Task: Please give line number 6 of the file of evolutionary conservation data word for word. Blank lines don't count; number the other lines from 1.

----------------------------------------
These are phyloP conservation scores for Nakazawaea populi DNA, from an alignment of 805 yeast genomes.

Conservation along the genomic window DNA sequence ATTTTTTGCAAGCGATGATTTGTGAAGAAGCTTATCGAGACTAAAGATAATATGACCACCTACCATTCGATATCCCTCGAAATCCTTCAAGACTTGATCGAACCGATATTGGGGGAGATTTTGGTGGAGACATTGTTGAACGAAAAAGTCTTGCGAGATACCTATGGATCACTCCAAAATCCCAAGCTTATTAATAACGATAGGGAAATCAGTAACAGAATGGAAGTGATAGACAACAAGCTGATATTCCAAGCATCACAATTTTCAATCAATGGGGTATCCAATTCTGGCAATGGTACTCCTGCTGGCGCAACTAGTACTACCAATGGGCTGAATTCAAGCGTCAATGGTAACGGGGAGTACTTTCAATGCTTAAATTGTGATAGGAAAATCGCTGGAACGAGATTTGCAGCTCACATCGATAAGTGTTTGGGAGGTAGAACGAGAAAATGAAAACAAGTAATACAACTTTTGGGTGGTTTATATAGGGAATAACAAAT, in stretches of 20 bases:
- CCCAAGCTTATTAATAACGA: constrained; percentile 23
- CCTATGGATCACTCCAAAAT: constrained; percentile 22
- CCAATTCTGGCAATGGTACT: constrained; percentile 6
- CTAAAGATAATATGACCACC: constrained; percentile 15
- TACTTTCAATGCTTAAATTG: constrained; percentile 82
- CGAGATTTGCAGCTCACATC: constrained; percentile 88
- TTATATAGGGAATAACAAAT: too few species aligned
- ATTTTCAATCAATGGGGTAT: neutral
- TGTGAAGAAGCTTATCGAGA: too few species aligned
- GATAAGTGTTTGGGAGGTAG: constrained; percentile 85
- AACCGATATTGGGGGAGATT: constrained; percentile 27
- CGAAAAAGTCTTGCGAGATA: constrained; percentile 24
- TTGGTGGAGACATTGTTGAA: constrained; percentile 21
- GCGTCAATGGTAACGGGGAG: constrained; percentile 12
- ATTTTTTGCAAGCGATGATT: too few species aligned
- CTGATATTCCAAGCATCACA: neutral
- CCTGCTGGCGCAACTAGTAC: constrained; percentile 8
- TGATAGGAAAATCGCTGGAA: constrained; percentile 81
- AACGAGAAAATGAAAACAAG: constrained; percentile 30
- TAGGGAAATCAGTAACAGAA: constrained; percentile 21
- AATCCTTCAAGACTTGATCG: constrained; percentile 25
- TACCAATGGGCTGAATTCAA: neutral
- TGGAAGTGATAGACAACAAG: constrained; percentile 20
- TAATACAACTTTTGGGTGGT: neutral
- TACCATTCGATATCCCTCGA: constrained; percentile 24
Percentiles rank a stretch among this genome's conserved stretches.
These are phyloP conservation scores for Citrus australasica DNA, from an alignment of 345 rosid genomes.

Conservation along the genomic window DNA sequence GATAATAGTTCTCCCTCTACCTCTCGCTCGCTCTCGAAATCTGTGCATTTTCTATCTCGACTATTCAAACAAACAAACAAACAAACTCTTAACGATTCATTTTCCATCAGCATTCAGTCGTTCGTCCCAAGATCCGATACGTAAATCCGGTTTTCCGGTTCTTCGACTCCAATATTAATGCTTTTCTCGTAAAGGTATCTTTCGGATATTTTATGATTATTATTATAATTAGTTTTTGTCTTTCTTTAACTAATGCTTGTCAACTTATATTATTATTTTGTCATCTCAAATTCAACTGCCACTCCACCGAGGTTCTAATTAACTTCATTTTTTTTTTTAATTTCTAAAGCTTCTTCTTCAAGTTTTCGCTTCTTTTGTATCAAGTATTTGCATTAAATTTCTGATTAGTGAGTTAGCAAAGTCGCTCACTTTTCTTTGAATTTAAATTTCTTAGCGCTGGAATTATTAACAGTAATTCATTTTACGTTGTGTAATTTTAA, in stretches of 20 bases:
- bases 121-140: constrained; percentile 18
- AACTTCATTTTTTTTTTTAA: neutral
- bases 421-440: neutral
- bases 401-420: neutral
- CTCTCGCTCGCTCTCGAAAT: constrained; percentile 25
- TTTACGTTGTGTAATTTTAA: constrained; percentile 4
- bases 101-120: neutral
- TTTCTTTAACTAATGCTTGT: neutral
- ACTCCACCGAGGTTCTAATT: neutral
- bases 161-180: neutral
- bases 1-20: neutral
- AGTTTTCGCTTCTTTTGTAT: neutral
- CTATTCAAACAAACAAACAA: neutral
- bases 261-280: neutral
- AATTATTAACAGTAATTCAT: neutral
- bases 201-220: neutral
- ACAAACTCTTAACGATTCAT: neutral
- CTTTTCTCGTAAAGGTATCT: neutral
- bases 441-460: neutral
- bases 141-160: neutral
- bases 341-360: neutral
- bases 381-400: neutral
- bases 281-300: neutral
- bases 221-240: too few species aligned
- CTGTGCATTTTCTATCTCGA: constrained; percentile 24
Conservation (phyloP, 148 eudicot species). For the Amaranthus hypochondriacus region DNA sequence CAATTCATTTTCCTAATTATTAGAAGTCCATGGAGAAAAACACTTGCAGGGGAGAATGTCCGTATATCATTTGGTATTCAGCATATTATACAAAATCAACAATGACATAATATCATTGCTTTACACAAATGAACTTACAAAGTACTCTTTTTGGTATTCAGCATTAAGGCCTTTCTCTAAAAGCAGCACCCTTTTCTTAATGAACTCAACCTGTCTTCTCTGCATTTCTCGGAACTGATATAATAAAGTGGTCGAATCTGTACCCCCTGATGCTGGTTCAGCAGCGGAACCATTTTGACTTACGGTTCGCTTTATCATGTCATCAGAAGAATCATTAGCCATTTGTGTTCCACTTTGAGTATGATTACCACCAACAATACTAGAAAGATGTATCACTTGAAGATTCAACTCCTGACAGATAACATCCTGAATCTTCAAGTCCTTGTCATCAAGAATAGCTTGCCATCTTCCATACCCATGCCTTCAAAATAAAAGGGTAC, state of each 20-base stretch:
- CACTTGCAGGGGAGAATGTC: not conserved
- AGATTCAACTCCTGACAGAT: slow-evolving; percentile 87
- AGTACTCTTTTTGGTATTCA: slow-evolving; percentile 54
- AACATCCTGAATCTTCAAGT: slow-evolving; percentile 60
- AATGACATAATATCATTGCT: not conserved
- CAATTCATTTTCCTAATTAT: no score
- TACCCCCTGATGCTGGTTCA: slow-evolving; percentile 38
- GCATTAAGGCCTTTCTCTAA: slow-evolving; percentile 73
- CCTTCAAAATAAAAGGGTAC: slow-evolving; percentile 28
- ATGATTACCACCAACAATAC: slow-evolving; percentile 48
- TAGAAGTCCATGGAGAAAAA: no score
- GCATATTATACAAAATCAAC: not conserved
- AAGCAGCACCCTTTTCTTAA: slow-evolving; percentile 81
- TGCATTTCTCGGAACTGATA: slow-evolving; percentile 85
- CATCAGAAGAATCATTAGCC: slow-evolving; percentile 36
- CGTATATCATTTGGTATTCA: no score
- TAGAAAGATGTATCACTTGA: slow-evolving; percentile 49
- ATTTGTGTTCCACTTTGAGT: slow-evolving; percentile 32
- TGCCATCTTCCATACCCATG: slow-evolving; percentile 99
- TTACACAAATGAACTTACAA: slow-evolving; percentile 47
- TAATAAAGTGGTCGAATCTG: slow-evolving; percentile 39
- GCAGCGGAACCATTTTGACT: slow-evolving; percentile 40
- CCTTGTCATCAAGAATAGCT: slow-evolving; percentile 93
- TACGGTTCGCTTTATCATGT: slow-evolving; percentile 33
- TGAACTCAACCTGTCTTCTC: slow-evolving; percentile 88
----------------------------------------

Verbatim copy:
- CTAAAGATAATATGACCACC: constrained; percentile 15